This is Akira Kurosawa’s first feature film, released when he was 33 years old. The film shows signs of the age in which it was made….low budget, rough edits, stiff acting….but as a window into the early career of Mr. Kurosawa, who went on to be widely considered one of the greatest filmmakers ever, it is a gem. Japan was still at war with the US/Allies when this film was shot and released, and perhaps some of the tension and violence in the film was partly inspired by the wartime conditions in which the filmmakers were working. This film’s storyline is a standard martial arts tale….rival clans clashing to prove that their fighting technique is the best. But despite the ‘ordinary’ story and the somewhat subdued style (especially compared to Kurosawa’s later films) there is a beauty and subtlety that hints at the amazing work still to come from this cinematic master.

Nora inu (Stray Dog) Japan

[IMDB Link]
[Netflix Link]
‘Nora inu’ has quite a bit of location footage of post-war Tokyo c.1948, and considering the incredible destruction endured by this city during the last days of the war it is inspiring to see how vibrant and alive it is. It is also amazing to place the plot-line in context with the armistice that had recently been signed (the ‘Japanese Instrument of Surrender’) which effectively disarmed the country and disbanded its military. The story is about a police officer who’s gun is stolen by an unknown criminal who then uses it to commit a series of crimes. The officer (played by a young and beautiful Toshirô Mifune) is plagued by shame and fear as he goes in search of the criminal, and more importantly THE GUN. This is a rough and somewhat low-budget film, but the storytelling quality is amazing and you can see more of the early indications of the style and grace Mr. Kurosawa will bring to the medium during his career.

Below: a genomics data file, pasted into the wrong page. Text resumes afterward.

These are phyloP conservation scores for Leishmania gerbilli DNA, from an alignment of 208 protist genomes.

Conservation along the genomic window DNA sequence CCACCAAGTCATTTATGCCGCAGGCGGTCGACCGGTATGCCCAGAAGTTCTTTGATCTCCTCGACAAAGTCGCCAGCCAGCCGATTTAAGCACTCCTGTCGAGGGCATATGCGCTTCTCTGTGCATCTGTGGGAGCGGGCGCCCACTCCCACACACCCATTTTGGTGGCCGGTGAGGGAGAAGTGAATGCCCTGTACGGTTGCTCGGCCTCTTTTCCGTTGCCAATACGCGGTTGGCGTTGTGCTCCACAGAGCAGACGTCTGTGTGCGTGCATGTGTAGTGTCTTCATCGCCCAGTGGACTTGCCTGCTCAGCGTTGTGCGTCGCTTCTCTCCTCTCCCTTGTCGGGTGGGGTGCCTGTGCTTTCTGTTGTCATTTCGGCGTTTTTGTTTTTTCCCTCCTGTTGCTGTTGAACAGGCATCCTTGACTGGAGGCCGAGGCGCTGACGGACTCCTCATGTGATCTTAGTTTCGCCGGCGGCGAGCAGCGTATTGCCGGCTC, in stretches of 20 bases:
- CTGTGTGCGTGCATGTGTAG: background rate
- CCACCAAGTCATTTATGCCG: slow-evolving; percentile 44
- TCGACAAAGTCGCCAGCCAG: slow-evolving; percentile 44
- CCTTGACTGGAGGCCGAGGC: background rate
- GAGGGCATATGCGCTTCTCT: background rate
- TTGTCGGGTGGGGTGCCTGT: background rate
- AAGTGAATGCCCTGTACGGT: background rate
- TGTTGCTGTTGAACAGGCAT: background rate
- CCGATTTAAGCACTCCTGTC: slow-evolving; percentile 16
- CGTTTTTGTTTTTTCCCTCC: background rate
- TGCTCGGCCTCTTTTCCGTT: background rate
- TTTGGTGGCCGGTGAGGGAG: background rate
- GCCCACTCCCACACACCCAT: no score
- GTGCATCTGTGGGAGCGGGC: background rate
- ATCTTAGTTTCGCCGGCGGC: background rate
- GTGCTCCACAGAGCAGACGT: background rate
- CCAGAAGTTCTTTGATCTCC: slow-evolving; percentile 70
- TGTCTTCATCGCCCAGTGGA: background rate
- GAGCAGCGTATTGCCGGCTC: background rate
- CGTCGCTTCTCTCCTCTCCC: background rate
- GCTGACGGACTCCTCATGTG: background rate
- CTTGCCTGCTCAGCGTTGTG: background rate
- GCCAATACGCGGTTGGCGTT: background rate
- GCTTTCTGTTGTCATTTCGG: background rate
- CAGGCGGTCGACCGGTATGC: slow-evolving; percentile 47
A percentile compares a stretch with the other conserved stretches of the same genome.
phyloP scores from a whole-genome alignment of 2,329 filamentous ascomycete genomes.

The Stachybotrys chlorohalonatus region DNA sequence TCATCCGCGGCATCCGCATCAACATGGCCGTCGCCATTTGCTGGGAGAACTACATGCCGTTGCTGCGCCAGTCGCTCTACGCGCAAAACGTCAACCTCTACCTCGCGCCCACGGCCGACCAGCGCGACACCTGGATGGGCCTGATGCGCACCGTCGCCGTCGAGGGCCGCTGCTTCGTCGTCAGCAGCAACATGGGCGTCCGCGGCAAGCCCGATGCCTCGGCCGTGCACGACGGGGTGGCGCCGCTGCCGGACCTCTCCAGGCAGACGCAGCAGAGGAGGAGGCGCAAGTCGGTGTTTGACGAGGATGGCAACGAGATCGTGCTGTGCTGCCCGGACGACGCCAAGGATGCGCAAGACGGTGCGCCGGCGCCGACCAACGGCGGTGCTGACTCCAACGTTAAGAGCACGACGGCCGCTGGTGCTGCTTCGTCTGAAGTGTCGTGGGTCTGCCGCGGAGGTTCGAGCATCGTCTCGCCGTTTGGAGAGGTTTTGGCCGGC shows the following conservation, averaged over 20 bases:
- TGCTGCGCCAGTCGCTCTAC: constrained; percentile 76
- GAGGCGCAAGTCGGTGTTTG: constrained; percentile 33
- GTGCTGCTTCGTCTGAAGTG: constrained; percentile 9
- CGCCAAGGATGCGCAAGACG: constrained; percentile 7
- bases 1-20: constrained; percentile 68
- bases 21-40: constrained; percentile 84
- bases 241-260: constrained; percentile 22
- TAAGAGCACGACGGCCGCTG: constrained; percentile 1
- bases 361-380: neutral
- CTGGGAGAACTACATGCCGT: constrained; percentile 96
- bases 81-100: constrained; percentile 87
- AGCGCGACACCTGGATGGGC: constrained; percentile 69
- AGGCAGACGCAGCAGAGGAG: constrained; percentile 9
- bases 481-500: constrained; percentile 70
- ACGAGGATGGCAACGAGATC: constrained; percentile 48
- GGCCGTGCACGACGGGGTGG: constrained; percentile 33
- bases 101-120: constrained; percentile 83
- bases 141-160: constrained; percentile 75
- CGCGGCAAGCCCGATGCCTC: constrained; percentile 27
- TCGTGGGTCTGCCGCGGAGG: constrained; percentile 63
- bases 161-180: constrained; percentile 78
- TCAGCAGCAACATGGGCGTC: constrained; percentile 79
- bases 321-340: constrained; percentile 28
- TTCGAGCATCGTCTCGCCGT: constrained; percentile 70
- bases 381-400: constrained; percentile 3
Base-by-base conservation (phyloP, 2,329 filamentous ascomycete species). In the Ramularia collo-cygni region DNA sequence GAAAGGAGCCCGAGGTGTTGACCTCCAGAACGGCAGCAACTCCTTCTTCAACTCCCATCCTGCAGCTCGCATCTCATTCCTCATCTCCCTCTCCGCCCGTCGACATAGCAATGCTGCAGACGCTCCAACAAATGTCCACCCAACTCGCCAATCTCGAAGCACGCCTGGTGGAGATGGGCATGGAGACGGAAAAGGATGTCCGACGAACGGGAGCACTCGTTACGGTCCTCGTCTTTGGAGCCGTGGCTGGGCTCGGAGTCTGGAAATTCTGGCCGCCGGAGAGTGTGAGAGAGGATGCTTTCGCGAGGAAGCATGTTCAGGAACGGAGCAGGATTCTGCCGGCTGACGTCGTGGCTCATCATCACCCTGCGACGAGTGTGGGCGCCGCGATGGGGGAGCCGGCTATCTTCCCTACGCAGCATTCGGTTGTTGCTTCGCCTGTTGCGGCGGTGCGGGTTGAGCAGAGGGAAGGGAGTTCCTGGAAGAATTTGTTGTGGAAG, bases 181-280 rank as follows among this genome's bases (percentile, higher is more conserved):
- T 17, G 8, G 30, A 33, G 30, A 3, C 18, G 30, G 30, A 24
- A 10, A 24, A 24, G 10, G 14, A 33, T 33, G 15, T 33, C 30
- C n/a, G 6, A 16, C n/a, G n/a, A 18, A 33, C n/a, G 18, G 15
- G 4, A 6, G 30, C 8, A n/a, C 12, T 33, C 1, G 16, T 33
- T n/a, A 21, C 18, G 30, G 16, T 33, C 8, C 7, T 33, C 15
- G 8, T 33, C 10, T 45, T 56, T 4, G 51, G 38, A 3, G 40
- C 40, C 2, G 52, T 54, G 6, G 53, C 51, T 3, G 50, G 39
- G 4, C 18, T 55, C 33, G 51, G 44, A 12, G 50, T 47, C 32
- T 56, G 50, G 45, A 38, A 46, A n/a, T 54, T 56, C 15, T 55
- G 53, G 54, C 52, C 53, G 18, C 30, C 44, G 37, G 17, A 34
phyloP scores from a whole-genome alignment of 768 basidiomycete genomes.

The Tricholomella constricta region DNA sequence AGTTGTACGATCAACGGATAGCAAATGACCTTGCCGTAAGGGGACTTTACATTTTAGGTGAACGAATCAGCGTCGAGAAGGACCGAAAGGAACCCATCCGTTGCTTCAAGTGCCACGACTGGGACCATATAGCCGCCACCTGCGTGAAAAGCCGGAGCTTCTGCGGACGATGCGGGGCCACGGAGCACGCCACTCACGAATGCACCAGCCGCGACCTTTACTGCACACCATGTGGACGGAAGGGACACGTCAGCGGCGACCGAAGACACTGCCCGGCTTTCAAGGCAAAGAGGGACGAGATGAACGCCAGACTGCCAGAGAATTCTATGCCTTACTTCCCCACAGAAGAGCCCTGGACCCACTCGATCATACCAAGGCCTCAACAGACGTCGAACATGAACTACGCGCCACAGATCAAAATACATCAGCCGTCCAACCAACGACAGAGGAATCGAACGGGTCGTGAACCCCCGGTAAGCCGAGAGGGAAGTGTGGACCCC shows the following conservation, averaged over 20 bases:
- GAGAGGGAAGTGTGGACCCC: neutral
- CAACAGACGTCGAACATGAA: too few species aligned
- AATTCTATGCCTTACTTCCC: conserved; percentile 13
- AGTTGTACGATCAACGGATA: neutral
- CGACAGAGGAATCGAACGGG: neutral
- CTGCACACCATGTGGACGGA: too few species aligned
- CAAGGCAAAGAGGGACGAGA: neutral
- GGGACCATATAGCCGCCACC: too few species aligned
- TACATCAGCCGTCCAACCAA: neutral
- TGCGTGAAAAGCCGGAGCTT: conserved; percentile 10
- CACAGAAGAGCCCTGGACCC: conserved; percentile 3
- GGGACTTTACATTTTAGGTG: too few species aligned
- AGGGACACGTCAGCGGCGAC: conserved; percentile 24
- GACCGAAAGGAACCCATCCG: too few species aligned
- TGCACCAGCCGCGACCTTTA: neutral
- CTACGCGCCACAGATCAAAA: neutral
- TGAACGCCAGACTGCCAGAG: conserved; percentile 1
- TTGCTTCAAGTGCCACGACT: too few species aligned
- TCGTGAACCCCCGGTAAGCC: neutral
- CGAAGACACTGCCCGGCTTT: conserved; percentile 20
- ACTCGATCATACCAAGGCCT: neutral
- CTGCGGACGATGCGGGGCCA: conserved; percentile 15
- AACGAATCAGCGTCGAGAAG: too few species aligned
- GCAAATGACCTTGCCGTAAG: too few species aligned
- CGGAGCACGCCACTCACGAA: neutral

Rashômon Japan

[IMDB Link]
[Netflix Link]
The following year Toho Studios released this film, the iconic Rashômon. The device of telling the same story from several different perspectives has been used over and over again in many forms around the world….and this is the film that established that technique in cinema. In doing so it points out the subjective nature of storytelling and the affected properties of memory. Some of the photography is so modern that it’s hard to believe it was made in 1949-50, but that is not surprising considering who is behind the camera. This film won the 1951 Oscar for Best Foreign Language Film, and it was the first and only time Kurosawa’s work was recognized by the Academy with a ‘win’ (he received 2 other nominations in 1970 and 1985 and then a Lifetime Achievement Award in 1989). ‘Rashomon’ is probably not as universally likable as Kurosawa’s most famous films (‘Seven Samurai’, ‘Yojimbo’, ‘Ran’) but I still consider it to be an absolute must-see for all film fans.

Ikiru Japan

[IMDB Link]
[Netflix Link]